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Create curved project parts the easy way with strips of wood, glue, and a form

Bent Lamination

We all know that curves are pleasing to the eye. The question for woodworkers is: What’s the best way to make them? In some cases, you can cut an arching shape from a solid piece of stock. Or you can build up a blank with mitered pieces, and then cut it into a curve. But more often it’s best to bend wood to get the shape you want. Why? Because bending usually produces a stronger, better-looking result and wastes much less wood. Page 1 of 8

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©Copyright Meredith Corporation 2002

some boards are better bending candidates than others. Within any species. use water-resistant Type II yellow glue or polyurethane. we resawed a board into strips ‹" thick and 3‡" wide. When grain runs in various directions. thickness.) Particleboard works well for making your bending forms. If you plan to use a wood not listed in the chart. It’s easily shaped and inexpensive. you see two very different ash samples. and bend the sample strip around it. You also can choose plywood. it’s quite likely to break. cut a sample strip to width and thickness. as on the left. To make the gentle curve required for rockers. The “Extend” versions of Franklin’s Titebond glues give you more time to assemble your lamination and adjust the clamps. try this test. Those dimensions worked great. First. and width as you plan your lamination. and greater width could have created problems in the form of surface cracks or complete breaks. A Look for bending stock with straight grain. For outdoor projects. We recommend standard yellow glue for lamination bending. Then. and provide adequate clamping pressure. Reject any board with knots or wavy grain.Gather your materials Consider wood species. be sure to have plenty of clamps on hand. like that on the right. We used quartersawn white oak for our rockers. Page 2 of 8 . In Photo A. (See “Do you need a heavy-duty adhesive?” on page 7 for information about other choices. but a sharper bend would have called for thinner stock. Select boards with straight grain on the edges and faces. Finally. Sliding bar clamps are the most convenient choice for the job. see “The straight skinny on bending” at the end of this article for a general guide to the bending properties of white oak and several other commonly used woods. bandsaw a particleboard form to the needed radius.

Now.Build your form To end up with a perfect curve. trace an existing piece. this clear packaging tape is wide and easy to remove when you’re done. as shown in Photo B. so you can trim away any roughness after the glue-up dries. The tape will keep your glued-up lamination from sticking to the form.) Thinner strips produce a bend that holds its shape better. C Any kind of tape will keep glue off your forms. Thicker strips tend to spring back somewhat after you remove the clamps. and free of voids. and a piece of particleboard. After completing the form. until you have enough to laminate a form that’s approximately equal in thickness to the width of your bending stock. and trim each piece to match the previous one with a flush-trim bit in your router. Make your laminate strips ‹" wider than the completed piece. Use this template to mark the rest of the pieces. Cut the sheet stock just larger than the shape you’ve drawn. using either the tablesaw or the bandsaw. However. cut more pieces to the same dimensions. a pencil. Use a plan pattern. and bandsaw them ¤" outside of their lines. Now. We got a springback of about ›" on our chair rockers. Page 3 of 8 . as measured at the center of the arch. slightly flattening the curve. A well-tuned bandsaw can handle most resawing tasks. Use your bandsaw to cut about ¤" outside of the line you marked on the first piece. B Particleboard serves well as material for bending forms because it’s inexpensive. use yellow glue and screws to begin building the form. Add one piece at a time. (The chart at the end of this article gives you thickness recommendations. and then sand to the line. apply packaging tape to the bending surface. Cut the laminations Slice thin strips of wood from standard lumber. Also make them 2" longer than the completed piece to allow for accurate trimming to final length. Use enough sheets to equal or exceed the width of your laminate strips. as shown in Photo C. start with a perfect form. We laid out our rockers with a 48" trammel. or use a trammel to make a radius. easily milled.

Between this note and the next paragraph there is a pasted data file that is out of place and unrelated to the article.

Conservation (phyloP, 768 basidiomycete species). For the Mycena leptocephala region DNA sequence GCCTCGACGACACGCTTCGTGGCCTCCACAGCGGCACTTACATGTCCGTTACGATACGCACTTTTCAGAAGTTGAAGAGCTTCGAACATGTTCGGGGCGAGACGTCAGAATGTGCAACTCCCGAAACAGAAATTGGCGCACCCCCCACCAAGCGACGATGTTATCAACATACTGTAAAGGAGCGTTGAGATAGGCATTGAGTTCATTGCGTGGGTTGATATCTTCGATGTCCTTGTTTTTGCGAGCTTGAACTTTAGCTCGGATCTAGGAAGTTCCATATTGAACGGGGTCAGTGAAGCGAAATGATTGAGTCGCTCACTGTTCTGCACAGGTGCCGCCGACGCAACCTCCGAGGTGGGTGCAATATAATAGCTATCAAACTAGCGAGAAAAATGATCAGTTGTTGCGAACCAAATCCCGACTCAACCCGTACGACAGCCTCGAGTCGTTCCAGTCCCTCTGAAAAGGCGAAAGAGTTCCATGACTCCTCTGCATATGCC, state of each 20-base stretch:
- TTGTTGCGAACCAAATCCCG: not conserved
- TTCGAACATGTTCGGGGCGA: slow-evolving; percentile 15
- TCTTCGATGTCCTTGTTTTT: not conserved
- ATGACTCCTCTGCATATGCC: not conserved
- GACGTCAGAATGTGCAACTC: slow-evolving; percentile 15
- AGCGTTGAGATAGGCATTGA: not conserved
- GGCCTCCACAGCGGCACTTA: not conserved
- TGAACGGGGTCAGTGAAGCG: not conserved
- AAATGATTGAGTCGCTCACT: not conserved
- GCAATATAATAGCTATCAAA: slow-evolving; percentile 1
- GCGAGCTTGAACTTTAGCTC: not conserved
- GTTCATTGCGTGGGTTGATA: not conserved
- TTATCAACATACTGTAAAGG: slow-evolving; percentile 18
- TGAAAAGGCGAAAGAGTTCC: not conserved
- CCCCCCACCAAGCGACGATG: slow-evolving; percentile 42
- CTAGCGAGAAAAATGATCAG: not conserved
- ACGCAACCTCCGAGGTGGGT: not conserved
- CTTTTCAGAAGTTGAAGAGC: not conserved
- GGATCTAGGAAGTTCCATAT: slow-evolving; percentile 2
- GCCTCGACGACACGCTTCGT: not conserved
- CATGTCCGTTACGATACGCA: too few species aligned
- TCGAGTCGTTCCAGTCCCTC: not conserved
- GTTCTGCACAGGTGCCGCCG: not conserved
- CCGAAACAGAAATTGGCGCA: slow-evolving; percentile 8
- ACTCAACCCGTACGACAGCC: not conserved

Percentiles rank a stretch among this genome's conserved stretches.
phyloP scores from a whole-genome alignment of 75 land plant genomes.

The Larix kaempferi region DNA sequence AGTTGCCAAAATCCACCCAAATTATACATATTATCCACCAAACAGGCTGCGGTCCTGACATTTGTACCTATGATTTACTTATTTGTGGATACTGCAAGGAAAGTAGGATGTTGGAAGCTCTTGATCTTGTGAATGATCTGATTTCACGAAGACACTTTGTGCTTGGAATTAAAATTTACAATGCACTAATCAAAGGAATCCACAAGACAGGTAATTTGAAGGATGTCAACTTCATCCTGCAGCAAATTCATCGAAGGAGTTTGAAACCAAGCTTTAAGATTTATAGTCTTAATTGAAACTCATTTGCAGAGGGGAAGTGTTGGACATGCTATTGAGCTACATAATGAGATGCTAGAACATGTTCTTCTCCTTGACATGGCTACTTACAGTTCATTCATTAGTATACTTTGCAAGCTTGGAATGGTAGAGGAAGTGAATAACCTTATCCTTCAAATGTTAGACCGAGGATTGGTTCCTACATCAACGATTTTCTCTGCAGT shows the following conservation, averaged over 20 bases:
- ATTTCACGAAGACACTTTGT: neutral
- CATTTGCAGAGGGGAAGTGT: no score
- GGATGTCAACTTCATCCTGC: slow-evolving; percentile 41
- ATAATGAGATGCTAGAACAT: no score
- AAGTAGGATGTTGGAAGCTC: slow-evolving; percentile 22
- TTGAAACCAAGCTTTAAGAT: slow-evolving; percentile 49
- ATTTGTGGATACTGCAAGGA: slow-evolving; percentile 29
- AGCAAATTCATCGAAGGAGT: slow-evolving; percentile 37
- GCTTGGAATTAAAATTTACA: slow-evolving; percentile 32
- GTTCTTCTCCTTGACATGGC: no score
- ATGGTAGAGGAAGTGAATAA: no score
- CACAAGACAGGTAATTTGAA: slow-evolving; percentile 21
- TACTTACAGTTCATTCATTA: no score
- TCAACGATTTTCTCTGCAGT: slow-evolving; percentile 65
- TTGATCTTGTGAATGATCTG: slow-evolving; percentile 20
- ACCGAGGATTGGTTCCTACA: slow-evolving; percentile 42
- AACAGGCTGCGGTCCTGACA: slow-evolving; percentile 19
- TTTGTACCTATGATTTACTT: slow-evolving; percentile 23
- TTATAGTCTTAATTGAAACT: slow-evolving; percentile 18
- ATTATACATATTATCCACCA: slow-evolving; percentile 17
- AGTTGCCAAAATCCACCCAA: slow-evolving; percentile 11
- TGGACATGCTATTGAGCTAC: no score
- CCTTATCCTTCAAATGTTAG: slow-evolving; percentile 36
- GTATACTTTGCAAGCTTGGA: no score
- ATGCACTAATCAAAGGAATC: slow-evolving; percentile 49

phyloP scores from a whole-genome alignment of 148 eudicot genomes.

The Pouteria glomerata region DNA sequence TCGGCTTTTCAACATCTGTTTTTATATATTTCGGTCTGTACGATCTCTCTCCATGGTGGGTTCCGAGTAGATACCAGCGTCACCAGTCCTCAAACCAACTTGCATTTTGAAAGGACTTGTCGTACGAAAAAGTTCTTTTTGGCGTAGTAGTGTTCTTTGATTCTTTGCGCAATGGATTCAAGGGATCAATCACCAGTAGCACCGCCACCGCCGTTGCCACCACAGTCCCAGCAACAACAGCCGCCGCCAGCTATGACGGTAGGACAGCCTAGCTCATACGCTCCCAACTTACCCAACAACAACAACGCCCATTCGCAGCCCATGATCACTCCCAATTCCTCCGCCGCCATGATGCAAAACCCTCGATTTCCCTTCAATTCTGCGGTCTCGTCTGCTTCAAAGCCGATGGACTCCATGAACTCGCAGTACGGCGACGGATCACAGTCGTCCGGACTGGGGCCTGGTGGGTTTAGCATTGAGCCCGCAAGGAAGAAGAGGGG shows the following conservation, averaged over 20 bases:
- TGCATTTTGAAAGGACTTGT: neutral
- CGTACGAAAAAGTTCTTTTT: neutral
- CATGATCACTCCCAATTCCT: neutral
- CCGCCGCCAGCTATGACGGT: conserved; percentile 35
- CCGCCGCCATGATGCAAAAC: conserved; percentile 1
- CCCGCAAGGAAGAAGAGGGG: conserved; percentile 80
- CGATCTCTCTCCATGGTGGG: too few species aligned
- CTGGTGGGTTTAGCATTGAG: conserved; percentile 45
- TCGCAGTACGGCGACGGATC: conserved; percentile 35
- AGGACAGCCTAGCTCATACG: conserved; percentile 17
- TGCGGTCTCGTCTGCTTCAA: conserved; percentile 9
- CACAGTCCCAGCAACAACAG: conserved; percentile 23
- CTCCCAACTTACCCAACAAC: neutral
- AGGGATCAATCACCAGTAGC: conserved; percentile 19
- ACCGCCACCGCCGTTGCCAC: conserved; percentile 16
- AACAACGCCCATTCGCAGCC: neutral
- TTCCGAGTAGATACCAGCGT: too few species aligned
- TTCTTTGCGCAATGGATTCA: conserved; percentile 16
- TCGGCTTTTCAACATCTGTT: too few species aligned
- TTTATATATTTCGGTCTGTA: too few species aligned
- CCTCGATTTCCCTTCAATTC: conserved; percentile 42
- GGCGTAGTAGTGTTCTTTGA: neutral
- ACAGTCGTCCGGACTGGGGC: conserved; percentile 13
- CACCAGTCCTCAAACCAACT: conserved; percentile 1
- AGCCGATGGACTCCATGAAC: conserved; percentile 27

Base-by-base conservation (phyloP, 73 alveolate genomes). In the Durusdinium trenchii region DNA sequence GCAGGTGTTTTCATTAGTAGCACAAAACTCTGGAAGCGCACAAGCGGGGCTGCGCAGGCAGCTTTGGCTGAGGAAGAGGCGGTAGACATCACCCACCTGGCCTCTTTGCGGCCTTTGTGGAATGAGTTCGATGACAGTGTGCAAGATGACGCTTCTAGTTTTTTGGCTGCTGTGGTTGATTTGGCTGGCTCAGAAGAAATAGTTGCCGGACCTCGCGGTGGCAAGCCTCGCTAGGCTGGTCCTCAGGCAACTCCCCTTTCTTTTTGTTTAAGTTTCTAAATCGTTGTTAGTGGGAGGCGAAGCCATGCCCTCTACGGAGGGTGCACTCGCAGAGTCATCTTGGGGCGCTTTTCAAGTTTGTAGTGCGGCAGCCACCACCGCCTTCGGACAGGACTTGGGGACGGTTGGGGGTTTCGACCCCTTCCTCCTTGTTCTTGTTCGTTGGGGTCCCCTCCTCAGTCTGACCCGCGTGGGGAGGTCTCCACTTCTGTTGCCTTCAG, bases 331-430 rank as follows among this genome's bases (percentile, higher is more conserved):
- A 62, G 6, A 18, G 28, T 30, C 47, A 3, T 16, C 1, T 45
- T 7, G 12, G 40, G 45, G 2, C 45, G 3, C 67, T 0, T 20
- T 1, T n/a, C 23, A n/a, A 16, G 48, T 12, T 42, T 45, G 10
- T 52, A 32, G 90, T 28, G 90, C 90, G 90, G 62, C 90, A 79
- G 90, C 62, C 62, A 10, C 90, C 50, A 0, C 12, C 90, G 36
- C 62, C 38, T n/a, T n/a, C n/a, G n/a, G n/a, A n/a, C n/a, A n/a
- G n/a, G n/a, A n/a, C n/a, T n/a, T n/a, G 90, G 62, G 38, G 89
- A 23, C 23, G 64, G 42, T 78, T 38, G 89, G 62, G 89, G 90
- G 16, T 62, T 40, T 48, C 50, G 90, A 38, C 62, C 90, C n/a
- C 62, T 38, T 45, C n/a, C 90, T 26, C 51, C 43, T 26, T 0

and prepare to work quickly. with a scrap of wood under each clamp head to protect the workpiece and spread the clamping force. When you apply glue. If your clamps will sit vertically. or sand the other surfaces smooth. straighter surfaces than the bandsaw. or the strip that bears the clamps. (Don’t apply glue to the outside surfaces of the first and last pieces.if you need lamination strips less than 6" in width. Page 4 of 8 . also shown. you may need to set the form on supports to make room for the clamp jaws. although it wastes more stock by cutting a wider kerf. and become even more pliable. Ready. You should be able to bend it to its finished shape with moderate hand pressure. the wood will soak up moisture. plane. E With wide. try cutting a kerf on both edges with the tablesaw. First. fixed jaw faces. using a 24-tooth rip blade. Apply glue to both sides of each laminate joint.) Place the stack on the form. Cut one extra strip to serve as a clamping surface.) Place the stack of strips on the form. building the stack as you go. put your form in a position that will allow convenient clamping. See Photo D for another good resawing option. glue Make a dry run before you open the glue bottle. Scrape. set. so use a clamp across the strips to hold them in position as shown in Photo E. as you’ll see shortly. Vacuum or wipe the dust from the laminate strips. The bandsaw blade will tend to follow the kerfs. and then add as many clamps as it takes to close all gaps. All of that glue makes for a slippery structure. Place your first bending clamp right in the middle. Then set a clamp in the middle of the assembly. Quick-Grip clamps do a good job of holding the strips in alignment. Test a sample strip on your form before you cut the whole stack. the tablesaw produces smoother. D Before resawing wide stock with a bandsaw. you might find it easier to cut them on the tablesaw. (Our clamping blocks took care of the problem. For most of us. Run the original workpiece across your jointer after each cut so you always have one perfectly smooth surface. as in our example. and tighten.